About the Course
This course is not about ‘how to do SOA’ – Service-Oriented Architecture may be designed or realised. Any Service-Oriented (SO) architecture may be realised in several different ways. If architectural principles are preserved in realisation, one can recognise SOA through the realisation.
This course teaches architects what should be considered in the design and what should be controlled in implementation via governance when working within SO Ecosystem. SOA is not a technology; it is not the same as integration though implementation of SOA required integration, which should be done by SOA, not development rules.
This course represents the foundation view on SOA as The Open Group and OMG agreed with OASIS since 2009. For example, this means that the OASIS definition of service as a working body rather than an interface like Web Service or REST should be preserved and realised in practice.
Who is this course for?
While we welcome requests from university graduates of a wide range of disciplines, this course is particularly suited to people specialising in business and enterprise (technology) architecture, programme managers and solutions architects. Technology platform architects (in programming) and infrastructure architects are welcome as well, but they have to be ready to meet with architectural problems and concerns that are above software and infrastructure development.
The course materials and examples are developed based on personal practical experience of the authors lasting for the 19 years, OASIS SOA standards as well as personal teaching practice. The OASIS SOA-RM Technical Committee particularly underlined his “significant writing and conceptualization contributions” into standard specification Reference Architecture Foundation for SOA RAF.
Michael Poulin widely applied SO concept in his practice in financial industry; he authored or co-authored four books on the topic of architecture of business where SOA has been expanded in corporate business realm – management and architecture. He is a Board Member of the Business Architecture Society and frequent published in the LinkedIn Pulse.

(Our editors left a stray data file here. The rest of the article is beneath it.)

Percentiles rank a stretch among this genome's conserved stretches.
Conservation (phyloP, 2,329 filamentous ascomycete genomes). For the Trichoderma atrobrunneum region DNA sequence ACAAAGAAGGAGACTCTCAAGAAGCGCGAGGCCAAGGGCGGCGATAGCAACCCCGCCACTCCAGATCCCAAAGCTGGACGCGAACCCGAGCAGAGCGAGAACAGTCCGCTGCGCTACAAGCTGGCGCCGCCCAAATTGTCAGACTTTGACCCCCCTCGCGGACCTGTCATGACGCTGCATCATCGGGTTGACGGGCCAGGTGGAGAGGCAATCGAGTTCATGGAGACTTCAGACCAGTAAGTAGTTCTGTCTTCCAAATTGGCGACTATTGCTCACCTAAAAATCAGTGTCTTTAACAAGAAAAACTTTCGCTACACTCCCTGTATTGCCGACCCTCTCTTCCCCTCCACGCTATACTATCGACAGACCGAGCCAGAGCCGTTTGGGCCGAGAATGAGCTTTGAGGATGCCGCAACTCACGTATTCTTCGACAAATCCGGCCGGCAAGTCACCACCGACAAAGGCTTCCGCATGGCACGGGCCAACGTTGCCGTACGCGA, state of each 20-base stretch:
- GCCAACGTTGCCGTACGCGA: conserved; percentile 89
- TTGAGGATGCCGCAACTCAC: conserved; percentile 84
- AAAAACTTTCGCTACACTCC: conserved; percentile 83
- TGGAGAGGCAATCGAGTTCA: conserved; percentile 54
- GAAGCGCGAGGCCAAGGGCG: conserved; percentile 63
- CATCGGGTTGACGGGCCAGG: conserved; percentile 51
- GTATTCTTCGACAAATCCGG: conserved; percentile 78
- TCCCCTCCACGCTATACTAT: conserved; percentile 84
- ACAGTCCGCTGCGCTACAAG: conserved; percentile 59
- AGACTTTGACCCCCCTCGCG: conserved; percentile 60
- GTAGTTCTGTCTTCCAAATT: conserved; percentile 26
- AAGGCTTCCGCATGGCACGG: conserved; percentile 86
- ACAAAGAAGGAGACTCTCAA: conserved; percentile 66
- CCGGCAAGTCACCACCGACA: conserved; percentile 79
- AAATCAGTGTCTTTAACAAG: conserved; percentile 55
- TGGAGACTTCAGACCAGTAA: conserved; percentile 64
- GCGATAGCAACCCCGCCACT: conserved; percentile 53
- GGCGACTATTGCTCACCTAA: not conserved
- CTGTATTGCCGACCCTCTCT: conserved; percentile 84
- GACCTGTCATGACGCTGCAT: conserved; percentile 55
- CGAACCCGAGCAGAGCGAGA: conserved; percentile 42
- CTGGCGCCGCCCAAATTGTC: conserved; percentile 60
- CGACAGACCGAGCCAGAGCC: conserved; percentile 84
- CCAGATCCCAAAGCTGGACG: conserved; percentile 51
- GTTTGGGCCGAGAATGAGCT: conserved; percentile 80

Mode of study
This course is taught only in “in-class” mode.
Pre-requisites for this course are straightforward: learners have to have wide knowledge and, desirably, practical experience in architectural discipline in their organisations.
It is assumed that a group of learners gathers in an auditorium where the training will be conducted for 3 consecutive days. The course modules are mixed with exercises for the group or individual work. There will be a 1-hour lunch break and one or two 15-minute coffee-breaks in the first and second half-day periods. Overall, each day is planned for 6 to 8 hours in class depending on the number and complexity of questions.
The course comprises 16 modules and in-class exercises. The following are the core modules:
1. MODULE – Introduction
- WHAT&WHY versus HOW
- Architectural Language
- Architecture versus Technology
- Different SOA Standards
- Definitions versus Viewpoints
1. MODULE – Fundamentals
- Service-Oriented Ecosystem
- Concept of service ownership
- Abstracts versus Implementation
- Goals and Principles of Service Orientation
- Concepts and assumptions
4. MODULE – Service-Oriented Ecosystem 1
- Ecosystem Model
- Corporate Culture and Social Structure
- Stakeholders, Participants, Actors and Delegates
- Authority, Rights, Responsibilities and Roles
- Providers, consumers and ownership
5. MODULE – Service-Oriented Ecosystem 2
- Execution Context
- Trust and Risks
- Needs, Willingness and Capabilities
- Real World Effect
- Interaction versus Integration
5. MODULE – Services
- Services Description
- Functionality Outcomes
- Policy Compliance
- Contracts versus Policies
- Service Contracts in Execution Context
- Instance and State
- Usage of Service Description and Contracts
MODULE – Business Service
- Boundaries and Interfaces
- Contractual dependencies
- Supply chain model
MODULE – Patterns
- Interaction versus Design
- Enterprise Service Bus
- Resource decoupling
- Security Gateway
- Legacy Wrapper
- Data Access
MODULE – Design
- Consumer base
- Refactoring and Boundaries
- Technology ties
- Testing and Testing Proxy
MODULE – Governance and Management
- Stakeholders and Concerns
- Architectural controls and PMO
MODULE – Security
- Authentication and authorisation
- Encryption and signing
- Compliance and Execution Context
MODULE – Practices
- Version control
- Backward compatibility
- SOA in Cloud and Microservices
- Supply chain
MODULE – Business Cases
- Typical Business case
- Example: business service-process
- Service economy
- Client’s case – review